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Gamification for Business Engagement: Legal Risks & Opportunities in Using Virtual Goods (Badges, Points, Leaderboards, and other Incentives)

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Robert McHale offers practical steps businesses can take to minimize their legal exposure while maximizing the potential gains of "gamification."

One of the hottest trends in technology today is gamification—that is, the practice of applying the mechanics and dynamics of gaming to non-gaming activities. Although gamification is sometimes dismissed as a simple fad and the tech buzzword du jour, there is a growing number of industry experts who regard gamification as a transformative movement that is shaping the future of business.

Even the world's largest coffee chain is rewarding users with virtual points and virtual badges for visiting their retail stores. Starbucks, in partnership with location-based social network Foursquare, allows its customers to check in at their retail locations on their mobile phones and to earn points and special (barista) badges in the process.

Although the points and badges generally do not translate into free coffees, the fun experience is designed to encourage people to visit their stores more often and to buy more drinks, while simultaneously allowing the company to gain metrics by which to track consumer behavior.

Nike has also successfully embraced gamification to attract and retain new customers. In 2010, Nike developed an app called Nike+ which allows runners to track their runs and monitor their results over time. In addition to tracking their run steps, calorie burn, distances, and duration, users can compare themselves against their friends, and stay motivated with virtual competitions, mid-run cheers, trophies, medals, "attaboys" and congratulatory messages from sporting icons like Lance Armstrong. Players can also participate in a game of Nike+ Tag. Runners compete against each other, and whoever runs the slowest or the shortest distance is designated as "it." Here, gamification is a win-win: for the user, it encourages exercise and a healthy lifestyle; for the company, it creates customer loyalty and more sales of sneakers, accessories and the $1.99 app itself.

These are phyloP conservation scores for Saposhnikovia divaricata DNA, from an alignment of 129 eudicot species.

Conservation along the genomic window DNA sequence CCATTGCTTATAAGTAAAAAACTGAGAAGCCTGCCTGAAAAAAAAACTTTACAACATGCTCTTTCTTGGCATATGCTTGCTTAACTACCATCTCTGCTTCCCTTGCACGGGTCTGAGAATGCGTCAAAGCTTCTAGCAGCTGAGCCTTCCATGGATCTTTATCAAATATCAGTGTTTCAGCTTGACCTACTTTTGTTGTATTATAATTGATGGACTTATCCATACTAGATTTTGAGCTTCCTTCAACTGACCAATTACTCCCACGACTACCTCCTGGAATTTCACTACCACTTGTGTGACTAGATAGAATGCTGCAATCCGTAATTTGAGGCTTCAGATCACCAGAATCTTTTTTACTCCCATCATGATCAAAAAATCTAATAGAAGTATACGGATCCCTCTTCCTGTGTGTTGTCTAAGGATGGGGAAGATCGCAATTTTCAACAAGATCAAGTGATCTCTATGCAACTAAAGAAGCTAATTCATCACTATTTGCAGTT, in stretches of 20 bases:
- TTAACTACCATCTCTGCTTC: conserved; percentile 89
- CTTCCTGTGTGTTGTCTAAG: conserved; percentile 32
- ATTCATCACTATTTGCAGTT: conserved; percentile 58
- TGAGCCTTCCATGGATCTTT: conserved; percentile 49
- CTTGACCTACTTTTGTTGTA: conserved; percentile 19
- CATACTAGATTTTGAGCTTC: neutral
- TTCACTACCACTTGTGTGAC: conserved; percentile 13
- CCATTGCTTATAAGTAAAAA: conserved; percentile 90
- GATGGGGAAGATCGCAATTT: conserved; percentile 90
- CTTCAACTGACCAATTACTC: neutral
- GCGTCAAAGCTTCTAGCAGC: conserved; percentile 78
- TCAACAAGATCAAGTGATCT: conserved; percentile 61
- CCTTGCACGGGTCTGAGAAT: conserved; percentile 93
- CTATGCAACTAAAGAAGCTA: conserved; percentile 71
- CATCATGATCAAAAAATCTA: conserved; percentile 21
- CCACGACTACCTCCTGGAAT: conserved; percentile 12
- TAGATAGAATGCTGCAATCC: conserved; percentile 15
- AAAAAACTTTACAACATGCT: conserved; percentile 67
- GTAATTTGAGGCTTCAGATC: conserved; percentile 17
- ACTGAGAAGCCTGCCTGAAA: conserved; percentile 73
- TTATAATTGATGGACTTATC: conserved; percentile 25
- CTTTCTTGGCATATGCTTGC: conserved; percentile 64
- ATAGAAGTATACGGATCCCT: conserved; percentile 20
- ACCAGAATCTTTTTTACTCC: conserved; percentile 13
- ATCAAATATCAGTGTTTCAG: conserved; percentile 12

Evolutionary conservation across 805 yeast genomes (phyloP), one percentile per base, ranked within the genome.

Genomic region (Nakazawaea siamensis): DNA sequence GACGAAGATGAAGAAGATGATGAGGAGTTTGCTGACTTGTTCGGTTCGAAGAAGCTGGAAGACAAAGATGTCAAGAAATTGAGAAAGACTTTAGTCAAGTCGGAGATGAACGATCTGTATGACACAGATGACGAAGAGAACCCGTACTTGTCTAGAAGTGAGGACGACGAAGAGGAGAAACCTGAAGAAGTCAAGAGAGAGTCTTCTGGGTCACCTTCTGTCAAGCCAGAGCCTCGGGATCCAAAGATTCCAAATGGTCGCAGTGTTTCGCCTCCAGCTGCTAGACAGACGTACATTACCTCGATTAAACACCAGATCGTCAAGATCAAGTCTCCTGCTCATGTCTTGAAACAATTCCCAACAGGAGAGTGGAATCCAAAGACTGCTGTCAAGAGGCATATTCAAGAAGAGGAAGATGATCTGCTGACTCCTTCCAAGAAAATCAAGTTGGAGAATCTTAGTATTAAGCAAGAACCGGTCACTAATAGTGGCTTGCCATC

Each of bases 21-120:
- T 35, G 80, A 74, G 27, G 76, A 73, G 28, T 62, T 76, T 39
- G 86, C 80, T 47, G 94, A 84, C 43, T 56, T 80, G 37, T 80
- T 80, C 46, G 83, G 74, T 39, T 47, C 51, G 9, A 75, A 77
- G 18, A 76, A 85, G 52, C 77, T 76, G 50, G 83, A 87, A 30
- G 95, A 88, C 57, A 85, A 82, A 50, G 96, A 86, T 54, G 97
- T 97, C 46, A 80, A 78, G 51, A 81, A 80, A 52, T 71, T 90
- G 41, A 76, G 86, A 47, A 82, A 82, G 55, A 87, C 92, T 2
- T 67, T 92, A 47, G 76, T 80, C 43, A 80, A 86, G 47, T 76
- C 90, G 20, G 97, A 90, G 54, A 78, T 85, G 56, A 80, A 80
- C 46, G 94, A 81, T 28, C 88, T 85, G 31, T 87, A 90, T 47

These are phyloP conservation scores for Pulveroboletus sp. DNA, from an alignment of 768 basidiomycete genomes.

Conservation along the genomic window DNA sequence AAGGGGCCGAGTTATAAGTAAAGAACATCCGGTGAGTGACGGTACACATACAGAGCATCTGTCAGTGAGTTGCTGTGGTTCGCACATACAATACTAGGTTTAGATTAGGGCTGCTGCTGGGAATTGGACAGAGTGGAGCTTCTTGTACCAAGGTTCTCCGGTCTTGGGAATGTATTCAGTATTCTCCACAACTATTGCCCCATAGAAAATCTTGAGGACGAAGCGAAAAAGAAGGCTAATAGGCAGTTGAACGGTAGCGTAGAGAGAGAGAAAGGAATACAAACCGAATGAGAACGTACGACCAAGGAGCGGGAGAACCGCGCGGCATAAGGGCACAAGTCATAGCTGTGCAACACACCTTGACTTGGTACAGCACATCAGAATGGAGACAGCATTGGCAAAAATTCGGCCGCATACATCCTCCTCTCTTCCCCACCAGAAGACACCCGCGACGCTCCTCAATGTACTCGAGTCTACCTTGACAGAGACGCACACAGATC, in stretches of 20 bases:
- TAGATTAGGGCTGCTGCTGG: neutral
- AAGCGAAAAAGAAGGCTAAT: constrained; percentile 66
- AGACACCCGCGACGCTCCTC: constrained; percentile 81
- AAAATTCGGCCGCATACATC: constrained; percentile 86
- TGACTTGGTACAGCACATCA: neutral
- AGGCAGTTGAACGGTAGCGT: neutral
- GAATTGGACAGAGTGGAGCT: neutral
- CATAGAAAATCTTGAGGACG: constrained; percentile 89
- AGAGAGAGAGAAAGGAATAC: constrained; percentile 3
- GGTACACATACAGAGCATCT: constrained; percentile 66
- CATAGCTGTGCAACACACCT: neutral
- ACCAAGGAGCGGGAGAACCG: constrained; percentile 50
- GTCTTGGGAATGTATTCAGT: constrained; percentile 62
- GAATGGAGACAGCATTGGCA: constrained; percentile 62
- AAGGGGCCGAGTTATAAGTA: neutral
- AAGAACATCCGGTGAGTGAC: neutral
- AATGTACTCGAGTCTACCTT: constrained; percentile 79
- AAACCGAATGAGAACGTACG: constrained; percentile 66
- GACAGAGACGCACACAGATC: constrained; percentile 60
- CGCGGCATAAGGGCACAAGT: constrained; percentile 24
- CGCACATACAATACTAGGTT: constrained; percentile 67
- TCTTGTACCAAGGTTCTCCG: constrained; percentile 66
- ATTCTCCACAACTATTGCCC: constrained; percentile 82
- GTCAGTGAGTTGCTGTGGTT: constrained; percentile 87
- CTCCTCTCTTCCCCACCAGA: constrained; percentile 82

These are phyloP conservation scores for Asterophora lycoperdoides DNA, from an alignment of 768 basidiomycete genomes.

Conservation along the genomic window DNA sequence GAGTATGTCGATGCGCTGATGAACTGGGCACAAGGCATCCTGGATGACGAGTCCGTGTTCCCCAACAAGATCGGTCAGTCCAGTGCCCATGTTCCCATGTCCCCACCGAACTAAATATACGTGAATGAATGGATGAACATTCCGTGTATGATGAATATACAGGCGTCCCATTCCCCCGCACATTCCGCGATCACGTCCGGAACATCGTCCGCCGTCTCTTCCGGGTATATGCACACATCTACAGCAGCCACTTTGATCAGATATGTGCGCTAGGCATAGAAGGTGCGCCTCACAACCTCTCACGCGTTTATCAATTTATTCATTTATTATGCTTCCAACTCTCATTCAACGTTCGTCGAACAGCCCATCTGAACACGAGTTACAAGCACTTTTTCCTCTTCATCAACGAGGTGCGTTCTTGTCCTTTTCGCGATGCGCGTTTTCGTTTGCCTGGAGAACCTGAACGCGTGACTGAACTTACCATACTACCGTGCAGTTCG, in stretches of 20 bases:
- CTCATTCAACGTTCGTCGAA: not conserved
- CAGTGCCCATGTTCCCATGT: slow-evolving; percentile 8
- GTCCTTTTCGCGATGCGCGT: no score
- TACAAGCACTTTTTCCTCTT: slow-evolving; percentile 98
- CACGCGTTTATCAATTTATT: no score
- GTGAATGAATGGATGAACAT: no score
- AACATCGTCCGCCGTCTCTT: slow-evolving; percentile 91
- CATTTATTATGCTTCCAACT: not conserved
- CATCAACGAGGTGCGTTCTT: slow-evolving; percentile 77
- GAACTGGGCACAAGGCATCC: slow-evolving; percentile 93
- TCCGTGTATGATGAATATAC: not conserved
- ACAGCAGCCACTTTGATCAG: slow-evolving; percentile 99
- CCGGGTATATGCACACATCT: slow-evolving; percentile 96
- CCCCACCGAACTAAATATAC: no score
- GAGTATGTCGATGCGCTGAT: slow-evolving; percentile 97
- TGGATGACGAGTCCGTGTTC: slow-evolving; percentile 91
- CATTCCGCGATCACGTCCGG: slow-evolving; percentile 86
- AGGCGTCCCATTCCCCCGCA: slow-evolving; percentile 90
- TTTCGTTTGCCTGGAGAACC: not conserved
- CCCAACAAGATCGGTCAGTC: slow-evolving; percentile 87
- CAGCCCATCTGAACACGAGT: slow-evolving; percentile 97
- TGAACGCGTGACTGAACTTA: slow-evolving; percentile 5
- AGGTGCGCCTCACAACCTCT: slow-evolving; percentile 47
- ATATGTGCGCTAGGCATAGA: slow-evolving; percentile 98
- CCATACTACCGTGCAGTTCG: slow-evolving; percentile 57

The fundamental principles behind why gamification works so well to influence user behavior are hardly a recent phenomenon. Consider frequent flyer points, for example. Applying the dynamics and mechanics of gamification to social media interactions (on web and mobile sites) might very well revolutionize how business is conducted. Like all business applications of new technologies, although this explosion in gamification may be heralded as a good thing, there are nevertheless important legal risks to consider.

Although the laws governing gamification are still relatively in their infancy (at least as applied to this new technology), there are nevertheless practical steps business can take to mitigate their legal exposure. To balance the business gains of gamification against the corresponding business risks, companies should observe the best practices summarized in the below Figure.

The contents of this article are derived from Chapter 9: Balancing Gamification Legal Risks and Business Opportunities from Navigating Social Media Legal Risks: Safeguarding Your Business. The article is also part of a series in which author and attorney, Robert McHale, provides practical Social Media Dos and Don'ts for companies to consider when using social media for business.

Robert McHale, Esq. is the founding partner of R | McHale Law, a full-service law firm whose corporate practice represents clients on a wide variety of IT and intellectual property law matters, including privacy and data security, copyright, trademark, licensing, and other proprietary protections. He may be contacted at: robert.mchale@rmchale.com.

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